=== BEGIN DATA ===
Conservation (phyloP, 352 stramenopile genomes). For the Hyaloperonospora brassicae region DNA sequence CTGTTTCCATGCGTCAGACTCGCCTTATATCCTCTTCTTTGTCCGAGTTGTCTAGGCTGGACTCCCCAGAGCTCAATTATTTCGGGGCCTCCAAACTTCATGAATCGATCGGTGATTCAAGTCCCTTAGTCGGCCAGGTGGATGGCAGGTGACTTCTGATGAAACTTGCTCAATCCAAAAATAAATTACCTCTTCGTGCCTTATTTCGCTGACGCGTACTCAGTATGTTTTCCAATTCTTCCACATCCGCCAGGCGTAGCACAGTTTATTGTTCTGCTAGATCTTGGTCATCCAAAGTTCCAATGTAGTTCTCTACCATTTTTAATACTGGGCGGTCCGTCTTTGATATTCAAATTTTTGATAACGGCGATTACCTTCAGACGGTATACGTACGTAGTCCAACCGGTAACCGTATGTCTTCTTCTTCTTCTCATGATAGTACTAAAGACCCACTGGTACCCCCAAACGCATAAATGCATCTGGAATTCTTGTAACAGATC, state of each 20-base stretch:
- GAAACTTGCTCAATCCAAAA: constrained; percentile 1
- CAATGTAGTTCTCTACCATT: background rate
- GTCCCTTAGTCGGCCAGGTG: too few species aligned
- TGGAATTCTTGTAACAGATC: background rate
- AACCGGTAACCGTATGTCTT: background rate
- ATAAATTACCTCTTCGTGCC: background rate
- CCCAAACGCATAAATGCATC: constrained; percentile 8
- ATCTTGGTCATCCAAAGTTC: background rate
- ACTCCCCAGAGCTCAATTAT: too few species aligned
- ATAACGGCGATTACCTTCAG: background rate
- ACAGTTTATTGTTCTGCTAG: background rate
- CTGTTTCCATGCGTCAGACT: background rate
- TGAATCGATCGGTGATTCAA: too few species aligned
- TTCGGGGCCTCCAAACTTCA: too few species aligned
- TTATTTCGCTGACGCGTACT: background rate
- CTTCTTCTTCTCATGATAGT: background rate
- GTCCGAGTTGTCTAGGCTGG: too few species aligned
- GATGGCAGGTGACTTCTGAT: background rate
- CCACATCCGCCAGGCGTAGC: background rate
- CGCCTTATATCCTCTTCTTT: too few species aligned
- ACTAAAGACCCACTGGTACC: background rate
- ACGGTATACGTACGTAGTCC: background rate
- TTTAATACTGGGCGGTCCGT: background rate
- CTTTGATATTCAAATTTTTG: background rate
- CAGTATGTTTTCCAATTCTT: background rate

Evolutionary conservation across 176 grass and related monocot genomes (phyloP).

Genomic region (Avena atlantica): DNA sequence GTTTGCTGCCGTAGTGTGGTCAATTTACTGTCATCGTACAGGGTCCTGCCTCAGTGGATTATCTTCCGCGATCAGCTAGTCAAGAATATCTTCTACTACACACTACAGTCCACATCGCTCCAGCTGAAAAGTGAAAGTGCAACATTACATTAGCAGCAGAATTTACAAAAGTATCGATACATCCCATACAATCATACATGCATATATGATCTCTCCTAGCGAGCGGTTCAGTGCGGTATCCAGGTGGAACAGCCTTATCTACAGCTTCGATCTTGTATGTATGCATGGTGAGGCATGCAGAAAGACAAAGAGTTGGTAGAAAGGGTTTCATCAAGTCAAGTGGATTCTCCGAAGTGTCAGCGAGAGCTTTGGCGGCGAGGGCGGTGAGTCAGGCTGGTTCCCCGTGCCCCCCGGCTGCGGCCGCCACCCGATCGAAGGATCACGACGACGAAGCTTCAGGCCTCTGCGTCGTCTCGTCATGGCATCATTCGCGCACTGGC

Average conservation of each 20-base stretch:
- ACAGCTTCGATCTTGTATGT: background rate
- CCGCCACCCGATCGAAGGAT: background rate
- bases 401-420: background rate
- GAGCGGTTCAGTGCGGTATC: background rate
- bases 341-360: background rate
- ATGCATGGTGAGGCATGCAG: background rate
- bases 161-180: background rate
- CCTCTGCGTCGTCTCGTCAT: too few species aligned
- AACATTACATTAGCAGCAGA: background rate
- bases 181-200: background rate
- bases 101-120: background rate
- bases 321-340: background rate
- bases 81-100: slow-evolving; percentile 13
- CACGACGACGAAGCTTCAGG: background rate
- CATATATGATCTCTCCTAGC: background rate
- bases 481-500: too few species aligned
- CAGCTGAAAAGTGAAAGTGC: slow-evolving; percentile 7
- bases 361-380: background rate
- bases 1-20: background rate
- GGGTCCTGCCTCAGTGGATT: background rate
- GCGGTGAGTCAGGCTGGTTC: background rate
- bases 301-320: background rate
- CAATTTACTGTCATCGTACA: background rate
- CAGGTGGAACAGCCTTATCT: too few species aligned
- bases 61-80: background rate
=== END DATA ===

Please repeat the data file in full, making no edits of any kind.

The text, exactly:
Conservation (phyloP, 352 stramenopile genomes). For the Hyaloperonospora brassicae region DNA sequence CTGTTTCCATGCGTCAGACTCGCCTTATATCCTCTTCTTTGTCCGAGTTGTCTAGGCTGGACTCCCCAGAGCTCAATTATTTCGGGGCCTCCAAACTTCATGAATCGATCGGTGATTCAAGTCCCTTAGTCGGCCAGGTGGATGGCAGGTGACTTCTGATGAAACTTGCTCAATCCAAAAATAAATTACCTCTTCGTGCCTTATTTCGCTGACGCGTACTCAGTATGTTTTCCAATTCTTCCACATCCGCCAGGCGTAGCACAGTTTATTGTTCTGCTAGATCTTGGTCATCCAAAGTTCCAATGTAGTTCTCTACCATTTTTAATACTGGGCGGTCCGTCTTTGATATTCAAATTTTTGATAACGGCGATTACCTTCAGACGGTATACGTACGTAGTCCAACCGGTAACCGTATGTCTTCTTCTTCTTCTCATGATAGTACTAAAGACCCACTGGTACCCCCAAACGCATAAATGCATCTGGAATTCTTGTAACAGATC, state of each 20-base stretch:
- GAAACTTGCTCAATCCAAAA: constrained; percentile 1
- CAATGTAGTTCTCTACCATT: background rate
- GTCCCTTAGTCGGCCAGGTG: too few species aligned
- TGGAATTCTTGTAACAGATC: background rate
- AACCGGTAACCGTATGTCTT: background rate
- ATAAATTACCTCTTCGTGCC: background rate
- CCCAAACGCATAAATGCATC: constrained; percentile 8
- ATCTTGGTCATCCAAAGTTC: background rate
- ACTCCCCAGAGCTCAATTAT: too few species aligned
- ATAACGGCGATTACCTTCAG: background rate
- ACAGTTTATTGTTCTGCTAG: background rate
- CTGTTTCCATGCGTCAGACT: background rate
- TGAATCGATCGGTGATTCAA: too few species aligned
- TTCGGGGCCTCCAAACTTCA: too few species aligned
- TTATTTCGCTGACGCGTACT: background rate
- CTTCTTCTTCTCATGATAGT: background rate
- GTCCGAGTTGTCTAGGCTGG: too few species aligned
- GATGGCAGGTGACTTCTGAT: background rate
- CCACATCCGCCAGGCGTAGC: background rate
- CGCCTTATATCCTCTTCTTT: too few species aligned
- ACTAAAGACCCACTGGTACC: background rate
- ACGGTATACGTACGTAGTCC: background rate
- TTTAATACTGGGCGGTCCGT: background rate
- CTTTGATATTCAAATTTTTG: background rate
- CAGTATGTTTTCCAATTCTT: background rate

Evolutionary conservation across 176 grass and related monocot genomes (phyloP).

Genomic region (Avena atlantica): DNA sequence GTTTGCTGCCGTAGTGTGGTCAATTTACTGTCATCGTACAGGGTCCTGCCTCAGTGGATTATCTTCCGCGATCAGCTAGTCAAGAATATCTTCTACTACACACTACAGTCCACATCGCTCCAGCTGAAAAGTGAAAGTGCAACATTACATTAGCAGCAGAATTTACAAAAGTATCGATACATCCCATACAATCATACATGCATATATGATCTCTCCTAGCGAGCGGTTCAGTGCGGTATCCAGGTGGAACAGCCTTATCTACAGCTTCGATCTTGTATGTATGCATGGTGAGGCATGCAGAAAGACAAAGAGTTGGTAGAAAGGGTTTCATCAAGTCAAGTGGATTCTCCGAAGTGTCAGCGAGAGCTTTGGCGGCGAGGGCGGTGAGTCAGGCTGGTTCCCCGTGCCCCCCGGCTGCGGCCGCCACCCGATCGAAGGATCACGACGACGAAGCTTCAGGCCTCTGCGTCGTCTCGTCATGGCATCATTCGCGCACTGGC

Average conservation of each 20-base stretch:
- ACAGCTTCGATCTTGTATGT: background rate
- CCGCCACCCGATCGAAGGAT: background rate
- bases 401-420: background rate
- GAGCGGTTCAGTGCGGTATC: background rate
- bases 341-360: background rate
- ATGCATGGTGAGGCATGCAG: background rate
- bases 161-180: background rate
- CCTCTGCGTCGTCTCGTCAT: too few species aligned
- AACATTACATTAGCAGCAGA: background rate
- bases 181-200: background rate
- bases 101-120: background rate
- bases 321-340: background rate
- bases 81-100: slow-evolving; percentile 13
- CACGACGACGAAGCTTCAGG: background rate
- CATATATGATCTCTCCTAGC: background rate
- bases 481-500: too few species aligned
- CAGCTGAAAAGTGAAAGTGC: slow-evolving; percentile 7
- bases 361-380: background rate
- bases 1-20: background rate
- GGGTCCTGCCTCAGTGGATT: background rate
- GCGGTGAGTCAGGCTGGTTC: background rate
- bases 301-320: background rate
- CAATTTACTGTCATCGTACA: background rate
- CAGGTGGAACAGCCTTATCT: too few species aligned
- bases 61-80: background rate